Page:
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With Christie Out, His Moneymen Go Shopping For A New Candidate

<p>New Jersey Gov. Chris Christie turns to leave a news conference at the Statehouse in Trenton on Tuesday after he announced that he will not run for president in 2012. </p>
Mel Evans

New Jersey Gov. Chris Christie turns to leave a news conference at the Statehouse in Trenton on Tuesday after he announced that he will not run for president in 2012.

With New Jersey Gov. Chris Christie (once again) declining to enter the Republican presidential primary race, his core group of financial industry fundraisers – a group that had been urging him to run – went looking for new candidates to endorse.

Christie himself said he wasn't choosing sides. "If I feel like there's someone in the field who gives us the best chance to defeat t he president, I'll endorse that person and I'll work hard for that person," he said at his still-not-running press conferenceTuesday. "But I'm not in a position today to make that judgment."

For many of Christie's financial backers, the shopping trip for a new candidate stopped with Mitt Romney. New York billionaire John Catsimatidis described the former governor of Massachusetts as "a middle-of-the-road, common-sense person, he's a businessman. He can handle international as well as national finances, which is very important right now."

Catsimatidis scoffed at the rest of the field: "I mean the other Republican candidates are all politicians. They don't know enough — right now, how does the expression go? It's the economy, stupid."

In past campaigns, Catsimatidis bundled contributions for the presidential campaigns of top-tier Democrats: incumbent Bill Clinton, nominee John Kerry and primary candidate Hillary Clinton. But after 2008 he moved right, even positioning himself to run a self-financed campaign, as a Republican, for New York City mayor. He ultimately didn't enter the race. But his political giving tilted heavily toward the GOP.

Catsimatidis said Wednesday that he's been talking with the Romney campaign since last year. And with Christie taking himself out of the lineup, Catsimatidis said he likes the idea of New Jersey's governor in the G-O-P bullpen, warming up for 2016.

Another convert to Romney – long-time Republican fundraiser Georgette Mosbacher – told the website Capital New York that she was ready to join the Romney campaign.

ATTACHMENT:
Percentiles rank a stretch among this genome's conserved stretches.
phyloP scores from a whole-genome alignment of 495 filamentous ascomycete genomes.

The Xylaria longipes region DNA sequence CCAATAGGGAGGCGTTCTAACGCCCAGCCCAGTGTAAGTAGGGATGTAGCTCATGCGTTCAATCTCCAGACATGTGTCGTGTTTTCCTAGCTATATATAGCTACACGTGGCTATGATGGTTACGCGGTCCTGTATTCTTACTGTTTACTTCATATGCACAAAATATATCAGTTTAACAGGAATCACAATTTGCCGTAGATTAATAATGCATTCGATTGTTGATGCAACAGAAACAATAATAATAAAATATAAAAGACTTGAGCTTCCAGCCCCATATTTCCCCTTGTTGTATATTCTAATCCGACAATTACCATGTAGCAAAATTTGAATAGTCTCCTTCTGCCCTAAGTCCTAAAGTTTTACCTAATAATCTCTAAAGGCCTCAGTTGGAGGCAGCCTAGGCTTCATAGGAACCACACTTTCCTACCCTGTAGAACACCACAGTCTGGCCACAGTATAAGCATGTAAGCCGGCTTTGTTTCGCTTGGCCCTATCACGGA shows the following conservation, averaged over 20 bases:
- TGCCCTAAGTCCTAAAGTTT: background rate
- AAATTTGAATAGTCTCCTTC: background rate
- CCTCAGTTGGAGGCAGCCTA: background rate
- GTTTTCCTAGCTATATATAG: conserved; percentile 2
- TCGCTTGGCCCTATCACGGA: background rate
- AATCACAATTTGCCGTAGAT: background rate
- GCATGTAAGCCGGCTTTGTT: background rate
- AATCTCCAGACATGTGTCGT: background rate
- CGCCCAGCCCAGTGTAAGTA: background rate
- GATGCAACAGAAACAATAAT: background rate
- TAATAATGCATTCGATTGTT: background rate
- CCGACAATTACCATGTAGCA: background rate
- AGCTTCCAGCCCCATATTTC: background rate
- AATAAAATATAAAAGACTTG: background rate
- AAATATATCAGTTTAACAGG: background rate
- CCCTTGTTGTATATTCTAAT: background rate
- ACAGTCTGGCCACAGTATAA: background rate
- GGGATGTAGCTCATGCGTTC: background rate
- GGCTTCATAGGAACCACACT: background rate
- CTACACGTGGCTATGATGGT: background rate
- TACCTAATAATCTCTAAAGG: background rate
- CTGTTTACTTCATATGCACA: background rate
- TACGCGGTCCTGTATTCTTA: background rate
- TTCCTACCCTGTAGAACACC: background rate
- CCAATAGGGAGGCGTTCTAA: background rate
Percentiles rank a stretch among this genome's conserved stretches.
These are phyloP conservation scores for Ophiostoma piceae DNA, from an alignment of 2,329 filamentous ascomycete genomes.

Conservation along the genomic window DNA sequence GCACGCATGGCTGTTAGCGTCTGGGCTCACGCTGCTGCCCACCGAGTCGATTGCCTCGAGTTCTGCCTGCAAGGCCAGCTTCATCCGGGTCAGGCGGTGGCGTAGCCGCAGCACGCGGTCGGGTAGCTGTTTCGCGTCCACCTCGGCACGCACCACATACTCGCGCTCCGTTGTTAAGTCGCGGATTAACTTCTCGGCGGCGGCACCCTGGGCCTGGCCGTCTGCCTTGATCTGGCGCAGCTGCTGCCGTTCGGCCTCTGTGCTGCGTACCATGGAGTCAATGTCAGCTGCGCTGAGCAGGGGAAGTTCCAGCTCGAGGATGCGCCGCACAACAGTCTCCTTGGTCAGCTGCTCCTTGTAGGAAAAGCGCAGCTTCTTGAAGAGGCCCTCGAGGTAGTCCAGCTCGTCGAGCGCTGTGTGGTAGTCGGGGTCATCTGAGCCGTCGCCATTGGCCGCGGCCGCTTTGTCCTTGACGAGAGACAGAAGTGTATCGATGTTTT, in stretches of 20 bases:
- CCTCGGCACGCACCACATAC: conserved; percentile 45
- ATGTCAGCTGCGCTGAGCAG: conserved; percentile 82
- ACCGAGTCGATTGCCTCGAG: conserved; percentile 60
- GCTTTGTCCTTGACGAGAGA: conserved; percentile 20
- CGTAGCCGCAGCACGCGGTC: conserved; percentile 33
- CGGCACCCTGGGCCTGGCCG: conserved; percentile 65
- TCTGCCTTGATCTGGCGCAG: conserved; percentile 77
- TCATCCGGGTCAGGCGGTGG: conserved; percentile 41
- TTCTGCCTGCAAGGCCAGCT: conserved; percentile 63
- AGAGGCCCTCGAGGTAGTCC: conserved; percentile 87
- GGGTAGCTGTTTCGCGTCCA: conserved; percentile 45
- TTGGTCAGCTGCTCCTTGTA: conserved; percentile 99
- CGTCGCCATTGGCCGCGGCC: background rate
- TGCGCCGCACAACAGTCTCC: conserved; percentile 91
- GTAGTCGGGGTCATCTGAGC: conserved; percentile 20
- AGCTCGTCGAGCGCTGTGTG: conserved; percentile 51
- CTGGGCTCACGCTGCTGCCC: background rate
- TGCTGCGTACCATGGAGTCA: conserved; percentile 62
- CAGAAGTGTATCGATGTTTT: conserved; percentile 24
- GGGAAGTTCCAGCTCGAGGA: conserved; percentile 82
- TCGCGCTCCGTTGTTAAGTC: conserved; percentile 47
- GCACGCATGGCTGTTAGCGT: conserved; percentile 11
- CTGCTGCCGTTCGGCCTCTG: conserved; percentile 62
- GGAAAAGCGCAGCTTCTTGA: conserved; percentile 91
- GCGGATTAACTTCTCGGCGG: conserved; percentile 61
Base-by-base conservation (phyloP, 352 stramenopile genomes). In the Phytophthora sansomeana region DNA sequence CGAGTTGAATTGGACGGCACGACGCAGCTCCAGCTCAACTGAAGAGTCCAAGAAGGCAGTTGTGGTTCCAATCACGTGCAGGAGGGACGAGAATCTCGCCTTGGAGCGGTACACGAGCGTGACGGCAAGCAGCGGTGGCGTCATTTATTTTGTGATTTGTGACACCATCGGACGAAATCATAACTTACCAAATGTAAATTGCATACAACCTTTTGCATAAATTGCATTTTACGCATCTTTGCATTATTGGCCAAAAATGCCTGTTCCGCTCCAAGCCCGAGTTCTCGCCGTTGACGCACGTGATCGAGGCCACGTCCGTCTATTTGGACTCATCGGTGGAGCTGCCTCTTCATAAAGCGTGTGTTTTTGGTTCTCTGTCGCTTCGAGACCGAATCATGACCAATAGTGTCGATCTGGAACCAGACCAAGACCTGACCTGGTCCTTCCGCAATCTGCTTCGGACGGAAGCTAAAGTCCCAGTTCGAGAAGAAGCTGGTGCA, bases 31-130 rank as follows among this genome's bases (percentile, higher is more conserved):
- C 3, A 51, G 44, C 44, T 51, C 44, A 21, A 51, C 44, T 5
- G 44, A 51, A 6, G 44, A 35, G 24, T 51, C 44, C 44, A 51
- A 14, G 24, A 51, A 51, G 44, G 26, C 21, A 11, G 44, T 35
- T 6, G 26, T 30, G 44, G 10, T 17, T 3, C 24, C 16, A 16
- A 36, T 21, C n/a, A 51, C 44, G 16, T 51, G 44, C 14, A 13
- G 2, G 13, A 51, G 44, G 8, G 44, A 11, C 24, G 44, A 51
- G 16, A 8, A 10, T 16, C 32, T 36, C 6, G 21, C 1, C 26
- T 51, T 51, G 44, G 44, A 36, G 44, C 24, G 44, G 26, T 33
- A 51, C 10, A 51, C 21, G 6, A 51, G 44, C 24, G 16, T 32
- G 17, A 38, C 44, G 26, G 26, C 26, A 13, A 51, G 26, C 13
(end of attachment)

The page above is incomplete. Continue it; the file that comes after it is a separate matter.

Ditto for billionaire investor Ken Langone, a co-founder of The Home Depot. He went on PBS Tuesday night and told interviewer Charlie Rose, "First of all, I want you to know that Governor Romney just called me a little while ago, and I've sworn my allegiance to him."

Langone is more partisan than Catsimatidis. Since the 1990s, the vast majority of his money has gone to Republicans. Four years ago, he was a presidential campaign bundler for former New York mayor Rudy Giuliani.

But he told Rose that he not only misses Bill Clinton, "I'd vote for Hillary too. Look, it's not about partisan politics. It's — please, I hope everybody here tonight hears — maybe you won't agree with me, but I want you to know, in my heart of hearts, never has America been confronted with greater challenges than it is right this minute.

Romney also won an enthusiastic endorsement from Paul Singer, one of the most influential conservative activists in the hedge fund sector and board chairman of the Manhattan Institute, a free-market think tank. Some other hedge fund billionaires in Christie's camp didn't respond to NPR's queries.

For Romney, the prospect of more Wall Street money is good news at a good time. His chief rival, Texas Gov. Rick Perry, announced Wednesday that he had raised more than $17 million in the third quarter. That seems to be better than Romney did – his campaign hasn't released its totals yet.

And all that cash gives Perry new energy just as Romney had seemed to be gaining momentum.

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Peter Overby has covered Washington power, money, and influence since a foresighted NPR editor created the beat in 1994.